I used to read Ann Lander's advice column all the time when I was growing up. I think her common sense wisdom shaped a lot of my thinking. One time, a young widow wrote to Ann complaining that people at her husband's funeral said "terrible" things like, "At least his suffering is over," and "Time heals," and even “You are still young, you can marry again." Ann's gentle advice? Forget their words and appreciate their actions. Those people were simply doing the best they could in an unimaginable situation. The thing to remember was that they were there…they took time out of their day, maybe even a day off of work to show their respect, love, and support.
I often hear people with chronic illness like interstitial cystitis complaining much the same as that widow who wrote to Ann Landers. Here is my point. People’s words may not always be perfect, but who among us can come up with the exact words appropriate for every situation? This story helps me remember that 99.9% of the people we meet are not malicious, mean, deceitful, or out to “get” us. People who go to funerals, who ask about us when we are sick, or who say something "terrible" rarely do so with bad intentions. On the contrary, they are doing their best to show they care. For us to assume that everyone can read our minds and know exactly what we need to hear at the exact moment we need to hear it is arrogant and maybe even narcissistic.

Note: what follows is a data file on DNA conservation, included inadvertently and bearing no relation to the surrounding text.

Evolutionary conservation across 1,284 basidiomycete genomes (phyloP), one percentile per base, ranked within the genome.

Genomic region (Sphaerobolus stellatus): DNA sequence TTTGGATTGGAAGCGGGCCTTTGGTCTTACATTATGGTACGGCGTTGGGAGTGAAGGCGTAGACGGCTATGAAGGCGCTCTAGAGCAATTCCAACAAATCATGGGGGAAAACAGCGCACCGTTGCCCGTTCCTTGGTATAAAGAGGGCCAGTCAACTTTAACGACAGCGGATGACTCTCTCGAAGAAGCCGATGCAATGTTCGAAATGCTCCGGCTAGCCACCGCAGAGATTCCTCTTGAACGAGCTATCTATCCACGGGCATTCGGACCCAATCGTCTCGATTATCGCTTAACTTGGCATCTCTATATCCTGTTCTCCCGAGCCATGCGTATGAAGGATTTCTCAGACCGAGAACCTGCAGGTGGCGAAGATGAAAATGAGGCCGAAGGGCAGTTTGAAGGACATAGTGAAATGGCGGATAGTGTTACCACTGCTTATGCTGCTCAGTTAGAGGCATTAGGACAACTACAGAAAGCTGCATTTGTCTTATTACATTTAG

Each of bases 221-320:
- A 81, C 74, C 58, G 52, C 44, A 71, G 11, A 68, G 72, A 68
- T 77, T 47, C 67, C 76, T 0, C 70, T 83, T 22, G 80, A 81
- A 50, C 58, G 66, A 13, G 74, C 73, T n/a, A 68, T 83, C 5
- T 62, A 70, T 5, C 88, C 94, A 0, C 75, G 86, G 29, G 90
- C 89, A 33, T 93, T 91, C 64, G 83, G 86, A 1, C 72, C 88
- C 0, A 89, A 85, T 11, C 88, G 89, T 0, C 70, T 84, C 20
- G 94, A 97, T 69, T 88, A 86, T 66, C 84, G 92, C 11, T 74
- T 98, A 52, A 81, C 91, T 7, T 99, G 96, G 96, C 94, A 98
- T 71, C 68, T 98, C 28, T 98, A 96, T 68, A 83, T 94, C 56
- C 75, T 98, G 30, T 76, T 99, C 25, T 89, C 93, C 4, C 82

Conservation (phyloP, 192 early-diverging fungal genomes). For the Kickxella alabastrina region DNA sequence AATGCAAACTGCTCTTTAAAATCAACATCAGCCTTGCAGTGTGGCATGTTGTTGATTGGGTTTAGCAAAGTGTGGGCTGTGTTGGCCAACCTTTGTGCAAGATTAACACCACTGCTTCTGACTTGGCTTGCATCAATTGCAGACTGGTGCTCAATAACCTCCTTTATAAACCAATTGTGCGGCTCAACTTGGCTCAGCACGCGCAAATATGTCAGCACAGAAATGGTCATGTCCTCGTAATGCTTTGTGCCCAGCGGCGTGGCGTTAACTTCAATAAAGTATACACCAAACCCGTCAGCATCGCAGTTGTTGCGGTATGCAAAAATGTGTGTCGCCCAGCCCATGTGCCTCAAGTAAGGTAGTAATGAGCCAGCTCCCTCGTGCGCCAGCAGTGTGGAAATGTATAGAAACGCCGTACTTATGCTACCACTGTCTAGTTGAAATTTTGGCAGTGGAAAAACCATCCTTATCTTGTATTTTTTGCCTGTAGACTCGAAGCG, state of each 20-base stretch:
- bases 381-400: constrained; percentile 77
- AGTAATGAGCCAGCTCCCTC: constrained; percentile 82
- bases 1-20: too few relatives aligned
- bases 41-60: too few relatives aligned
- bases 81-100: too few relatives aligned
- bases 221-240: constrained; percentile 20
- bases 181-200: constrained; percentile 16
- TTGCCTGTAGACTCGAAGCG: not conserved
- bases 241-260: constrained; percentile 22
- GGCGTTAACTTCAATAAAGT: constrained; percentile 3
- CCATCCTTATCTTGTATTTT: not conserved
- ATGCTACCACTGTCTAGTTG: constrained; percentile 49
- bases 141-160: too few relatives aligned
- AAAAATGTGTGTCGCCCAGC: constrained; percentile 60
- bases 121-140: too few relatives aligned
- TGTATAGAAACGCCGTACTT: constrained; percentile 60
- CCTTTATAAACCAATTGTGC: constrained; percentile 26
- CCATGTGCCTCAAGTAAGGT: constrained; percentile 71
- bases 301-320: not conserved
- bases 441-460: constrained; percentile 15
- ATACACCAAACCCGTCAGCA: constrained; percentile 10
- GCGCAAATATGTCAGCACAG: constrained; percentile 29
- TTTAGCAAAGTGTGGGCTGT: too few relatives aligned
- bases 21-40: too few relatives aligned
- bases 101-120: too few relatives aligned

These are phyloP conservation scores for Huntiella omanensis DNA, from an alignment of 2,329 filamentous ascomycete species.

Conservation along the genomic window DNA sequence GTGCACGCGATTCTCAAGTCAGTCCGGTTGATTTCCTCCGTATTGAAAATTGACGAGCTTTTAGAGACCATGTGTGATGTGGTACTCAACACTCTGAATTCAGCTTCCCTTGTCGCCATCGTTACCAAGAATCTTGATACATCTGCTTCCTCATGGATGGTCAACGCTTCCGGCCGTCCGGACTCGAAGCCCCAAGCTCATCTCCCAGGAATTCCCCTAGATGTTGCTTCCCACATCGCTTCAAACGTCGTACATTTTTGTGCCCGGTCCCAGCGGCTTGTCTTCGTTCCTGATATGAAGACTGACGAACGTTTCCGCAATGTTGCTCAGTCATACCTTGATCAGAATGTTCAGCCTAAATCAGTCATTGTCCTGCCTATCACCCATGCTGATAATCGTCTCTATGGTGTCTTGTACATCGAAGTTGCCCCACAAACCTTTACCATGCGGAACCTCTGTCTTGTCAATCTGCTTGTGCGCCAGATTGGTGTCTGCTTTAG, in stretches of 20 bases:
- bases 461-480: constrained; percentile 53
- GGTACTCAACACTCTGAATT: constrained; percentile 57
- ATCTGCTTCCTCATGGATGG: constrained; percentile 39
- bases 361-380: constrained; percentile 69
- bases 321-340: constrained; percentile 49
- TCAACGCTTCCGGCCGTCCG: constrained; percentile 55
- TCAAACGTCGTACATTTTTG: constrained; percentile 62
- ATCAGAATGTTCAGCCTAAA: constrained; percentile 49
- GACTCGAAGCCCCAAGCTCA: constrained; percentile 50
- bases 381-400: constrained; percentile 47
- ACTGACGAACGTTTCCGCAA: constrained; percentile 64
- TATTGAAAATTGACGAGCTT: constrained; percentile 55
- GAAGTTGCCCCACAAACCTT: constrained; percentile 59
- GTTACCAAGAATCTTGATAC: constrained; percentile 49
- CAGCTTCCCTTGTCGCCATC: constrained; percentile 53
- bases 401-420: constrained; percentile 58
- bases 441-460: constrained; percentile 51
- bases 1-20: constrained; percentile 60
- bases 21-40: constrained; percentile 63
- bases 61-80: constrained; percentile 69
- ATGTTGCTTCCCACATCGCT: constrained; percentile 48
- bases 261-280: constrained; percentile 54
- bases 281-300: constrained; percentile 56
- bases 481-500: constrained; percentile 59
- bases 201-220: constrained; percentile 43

If only for today, let's cut the people in our life a little slack. Life is short. Situations are complicated. There are no right or wrong words. Accept love with a spirit of humility, and don’t read too much into people’s inadequacy to express themselves. Modify your expectations and appreciate other peoples’ intentions and good hearts.
Oh.......and pray that when you say something that accidentally hurts another person, because you will, that the other party receives your words with an equally gentle and understanding heart.